Meat quality results out for beef progeny test
The first meat quality results from the Beef + Lamb New Zealand Genetics (BLNZ Genetics) beef progeny test are showing that farmers can select genetics to markedly improve their beef herds, and better marbling than expected in some breeds.
Last year the test showed superior growth rates for the Simmental breed in particular compared to Angus, Hereford & Charolais. Recently the 52 bulls involved in Cohort 1 of the progeny test, were ultrasound scanned providing a snapshot of their meat quality.
The results show how the different sires of the five breeds are performing with regard to intra muscular fat (IMF), or marbling, a key indicator for meat quality.
National Beef Genetics manager for BLNZ Genetics Max Tweedie says there’s a tendency for Angus cattle to have the highest IMF, but there are Simmental sires that have performed above the average for the group and above some Angus sires.
“They performed at or above expectation for a terminal breed. There are certainly bulls in the Simmental breed that have both traits (strong growth and marbling) and the results are hammering that home”.
He says while the ultrasound results are not as conclusive as carcase results collected in the abattoir, being released next month, they do give an indicative sire comparison.
In its fourth year, the beef progeny test is being run across five large commercial properties, involving around 2200 cows and heifers each year. It aims to determine how bulls of different breeds – Angus, Hereford, Stabilzer, Simmental and Charolais, from USA, Australia and NZ – perform under comparable commercial conditions in different environments, capture the worth of superior genetics from breeding cow performance, finishing ability and carcase attributes.
Simmental New Zealand Council member Daniel Absolom says the across breed performance and variation within breed between sires is of most interest. For Simmental to show such superior growth performance from birth to slaughter should be compelling for commercial farmers to consider them as terminal sire, he says.
“The early indication from the ultrasound is they are competitive in terms of meat quality. Effectively they are punching above their weight because the European breeds have not previously been recognised in New Zealand as having that sort of marbling.”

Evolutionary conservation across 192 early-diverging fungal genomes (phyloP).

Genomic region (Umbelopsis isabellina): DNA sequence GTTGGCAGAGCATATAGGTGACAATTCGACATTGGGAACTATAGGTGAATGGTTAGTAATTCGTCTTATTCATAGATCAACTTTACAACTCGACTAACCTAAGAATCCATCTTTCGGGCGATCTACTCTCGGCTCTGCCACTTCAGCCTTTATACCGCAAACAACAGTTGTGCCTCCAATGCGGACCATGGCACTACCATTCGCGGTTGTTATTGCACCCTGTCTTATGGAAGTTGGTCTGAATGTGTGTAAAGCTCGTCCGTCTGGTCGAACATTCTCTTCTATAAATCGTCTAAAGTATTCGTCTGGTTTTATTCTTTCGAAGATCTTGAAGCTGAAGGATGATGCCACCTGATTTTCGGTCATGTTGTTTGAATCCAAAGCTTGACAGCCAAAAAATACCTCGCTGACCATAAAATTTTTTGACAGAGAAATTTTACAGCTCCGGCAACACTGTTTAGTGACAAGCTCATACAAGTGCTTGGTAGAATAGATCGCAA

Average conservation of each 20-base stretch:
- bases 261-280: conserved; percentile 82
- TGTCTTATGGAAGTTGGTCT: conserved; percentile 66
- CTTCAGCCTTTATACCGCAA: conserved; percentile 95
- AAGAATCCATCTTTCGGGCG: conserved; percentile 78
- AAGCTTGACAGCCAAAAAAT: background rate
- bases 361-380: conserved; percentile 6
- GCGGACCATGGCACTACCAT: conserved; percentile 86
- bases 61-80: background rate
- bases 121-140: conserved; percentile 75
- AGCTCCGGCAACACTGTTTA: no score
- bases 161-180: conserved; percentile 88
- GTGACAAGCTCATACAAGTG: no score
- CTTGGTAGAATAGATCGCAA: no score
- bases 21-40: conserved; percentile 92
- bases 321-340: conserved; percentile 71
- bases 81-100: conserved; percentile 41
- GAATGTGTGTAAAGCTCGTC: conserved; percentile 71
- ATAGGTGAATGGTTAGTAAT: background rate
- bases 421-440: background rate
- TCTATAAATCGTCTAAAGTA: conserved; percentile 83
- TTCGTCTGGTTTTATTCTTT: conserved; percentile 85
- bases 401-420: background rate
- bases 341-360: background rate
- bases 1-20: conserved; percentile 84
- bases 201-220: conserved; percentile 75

Whangara Farms, 30km north of Gisborne on the East Coast, is one of five commercial farms involved in the project. It runs a 2500-cow herd, half of which are mated to Simmental bulls as terminal sires and for the past four years has had 800 cows involved in the test.
Manager Richard Scholefield encourages farmers to take on board results from the test and apply the data to their own operation. “The results that are coming out are pretty compelling when you look at the figures. You can’t refute them.”
B+LNZ Genetics says Simmental in New Zealand perform particularly well because its breeders have continued to invest in genetic improvement. “They are a pretty forward-thinking group of breeders that all seem to have clear breeding objectives.”
Daniel Absolom says the Simmental society supports the project because it is gleaning information that’s not been captured before. “We believe the data from this project will shed new light on the genetics that actually make commercial farmers the best returns from their cow calf operations. All commercial farmers can use that information to their own advantage.”
B+LNZ Genetics says one key finding from the research is that using Estimated Breeding Values (EBVs) to select sires with desired traits to improve a herd works.
“Every farmer should have a breeding objective. They should know where they are going and what their preferences are for their breeding herd,” says Max Tweedie. From there they can use the test results to identify the sires and programmes they need to help them meet their objectives, especially given how easy AI (artificial insemination) is now for commercial herds.
Richard Scholefield says it would add huge value to the beef industry if more farmers adopted the use of EBVs and genomics. “We need to get up with other countries, and embrace the genetic technology available.”
“I challenge farmers to have a look at their genetic gain and where they are going and make sure they use a breeder that has the same goals and objectives.”
“The decision you make today on what bull to use will affect your herd productivity and profitability for the next 10 years, probably more, depending on how long you are going to breed from the females,” he says.
The progeny test results come on the back of strong prices for Simmental-cross calves at North Island weaner sales, with the breed often fetching the top steer prices in a buoyant market this year.
BLNZ Genetics is releasing the carcase results at two field days in May, at Mendip Hills Station, North Canterbury on May 1, and Rangitaiki Station, Taupo on May 8.